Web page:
I live in Detroit where the meltdown of the American auto industry is up close and personal.
My next-door neighbor Paul works for Ford, assembling bumpers. He works an eight-hour shift picking up one bumper after the other and bolting it on. He's one step away from being laid off, even though he has 16 years of seniority. A year ago, he thought he'd be able to make his way to the top of the union pipe-fitter training list, which would give him the opportunity to get a less-exhausting and better-paying job, but now it doesn't look like that will happen because the union doesn't have any opportunities for pipe-fitters.
It's not just autoworkers who are feeling the pain. The painter, who has worked for me many times over the past few years as I renovated a couple of houses, called me the other day, embarrassed. He said he hadn't worked at all in two months and wanted to know if I had anything that needed to be painted.There's plenty of embarrassment attached to this crisis. The most visible is that being handed out by Congress to auto-industry executives.
But as U.S. Rep Barney Frank (D-Mass.) points out, the most undeserved and hard-to-understand criticism is being leveled at the pay for ordinary blue-collar employees, hardworking union members whose way of life depends on the health of the auto industry.
Two years ago, Mazda invited me to drive what was then the brand new CX-9 in hopes that I would write a story about it. My passenger was a designer for Mazda Motor Corp. in Hiroshima, Japan.
It was a lousy day in January. Typical Detroit winter weather. The Mazda team had mapped out a route that went on back roads west of Detroit, past Ann Arbor, to the lake country near Michigan International Speedway where the NASCAR races are held. Being a NASCAR season ticketholder, I was familiar with the territory, but I would never have picked that route on such a slick, snowy day, especially piloting a car without four-wheel drive.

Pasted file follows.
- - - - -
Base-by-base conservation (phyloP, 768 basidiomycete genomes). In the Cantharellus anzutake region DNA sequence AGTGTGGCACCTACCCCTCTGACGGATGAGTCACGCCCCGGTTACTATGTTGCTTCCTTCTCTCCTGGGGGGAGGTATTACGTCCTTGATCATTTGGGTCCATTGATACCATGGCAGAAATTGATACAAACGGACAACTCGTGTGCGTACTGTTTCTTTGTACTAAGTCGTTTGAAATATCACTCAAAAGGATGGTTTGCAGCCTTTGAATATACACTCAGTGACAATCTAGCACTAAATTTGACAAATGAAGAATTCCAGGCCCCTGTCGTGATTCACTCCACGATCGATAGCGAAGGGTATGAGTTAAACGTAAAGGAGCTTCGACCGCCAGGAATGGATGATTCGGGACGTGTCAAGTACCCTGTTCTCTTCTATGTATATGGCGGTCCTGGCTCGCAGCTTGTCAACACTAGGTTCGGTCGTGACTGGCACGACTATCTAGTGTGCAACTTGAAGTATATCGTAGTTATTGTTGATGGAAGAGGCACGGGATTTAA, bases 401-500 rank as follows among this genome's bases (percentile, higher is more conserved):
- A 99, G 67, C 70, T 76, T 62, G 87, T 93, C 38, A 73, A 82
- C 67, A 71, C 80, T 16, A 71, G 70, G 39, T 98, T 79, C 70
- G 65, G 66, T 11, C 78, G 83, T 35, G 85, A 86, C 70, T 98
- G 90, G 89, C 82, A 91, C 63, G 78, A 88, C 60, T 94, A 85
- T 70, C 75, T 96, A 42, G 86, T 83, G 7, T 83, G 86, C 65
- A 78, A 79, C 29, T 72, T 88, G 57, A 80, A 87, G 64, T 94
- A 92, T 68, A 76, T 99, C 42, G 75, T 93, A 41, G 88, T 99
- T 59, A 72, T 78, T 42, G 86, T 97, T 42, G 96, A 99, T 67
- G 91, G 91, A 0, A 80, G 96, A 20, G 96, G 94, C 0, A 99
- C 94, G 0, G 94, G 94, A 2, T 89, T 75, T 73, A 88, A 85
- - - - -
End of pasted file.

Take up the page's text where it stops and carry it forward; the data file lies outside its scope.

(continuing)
We got to the appointed lunch spot midway unscathed and decided to take the expressway back. Traffic was heavy and fast -- like it always is in Detroit. I wove my way through it. We had run out of official car talk, and the designer asked me what I usually drove. I told him -- a V-8 Dodge Dakota pickup. The designer said Mazda doesn't make eight-cylinder cars. Silence ensued.
We wove our way through the mess and when we finally broke through, I sped up, but it was pretty clear the CX-9 wasn't going to easily keep up with the traffic flow. The designer said, "Maybe we should think about V-8." I agreed.
If Detroit gets loans or bankruptcy protection, I hope that doesn't mean that we all have to drive under-powered, under-sized vehicles that won't adequately pull my fishing boat or my painter friend's work trailer. Little, tiny cars may be just fine for New York City and Washington DC where many of the auto company bail-out critics live. But they aren't good for much out here in the heartland.
I particularly hope it doesn't mean the end of strong unions that stand up for workers. Poor people including my parents, came to Detroit and other Midwestern cities from all over the rural South to build cars and work in related heavy industries. Thanks to the United Auto Workers and other unions, they earned a living wage and life-enhancing benefits, including good healthcare and a secure retirement. Because workers got and continued to get what their unions won for them, the rest of us who labor in other industries get better wages and better benefits because our employers have to step up just to keep up.
Congress handed out billions to financial firms and Wall Street without suggesting that lawyers and accountants and stock brokers and Congressmen ought to take a pay cut or change their way of life. Helping the auto industry over this hump is a no-brainer, not only because it will save jobs and save a whole generation of working families from devastating economic pain, but also because it will ensure we don't lose the technical and manufacturing facilities and skill critical to developing a better and more fuel-efficient transportation industry and stronger economic system long term.
Congress should knock off the elitism and just do it.
Stop the elitism - Detroit deserves better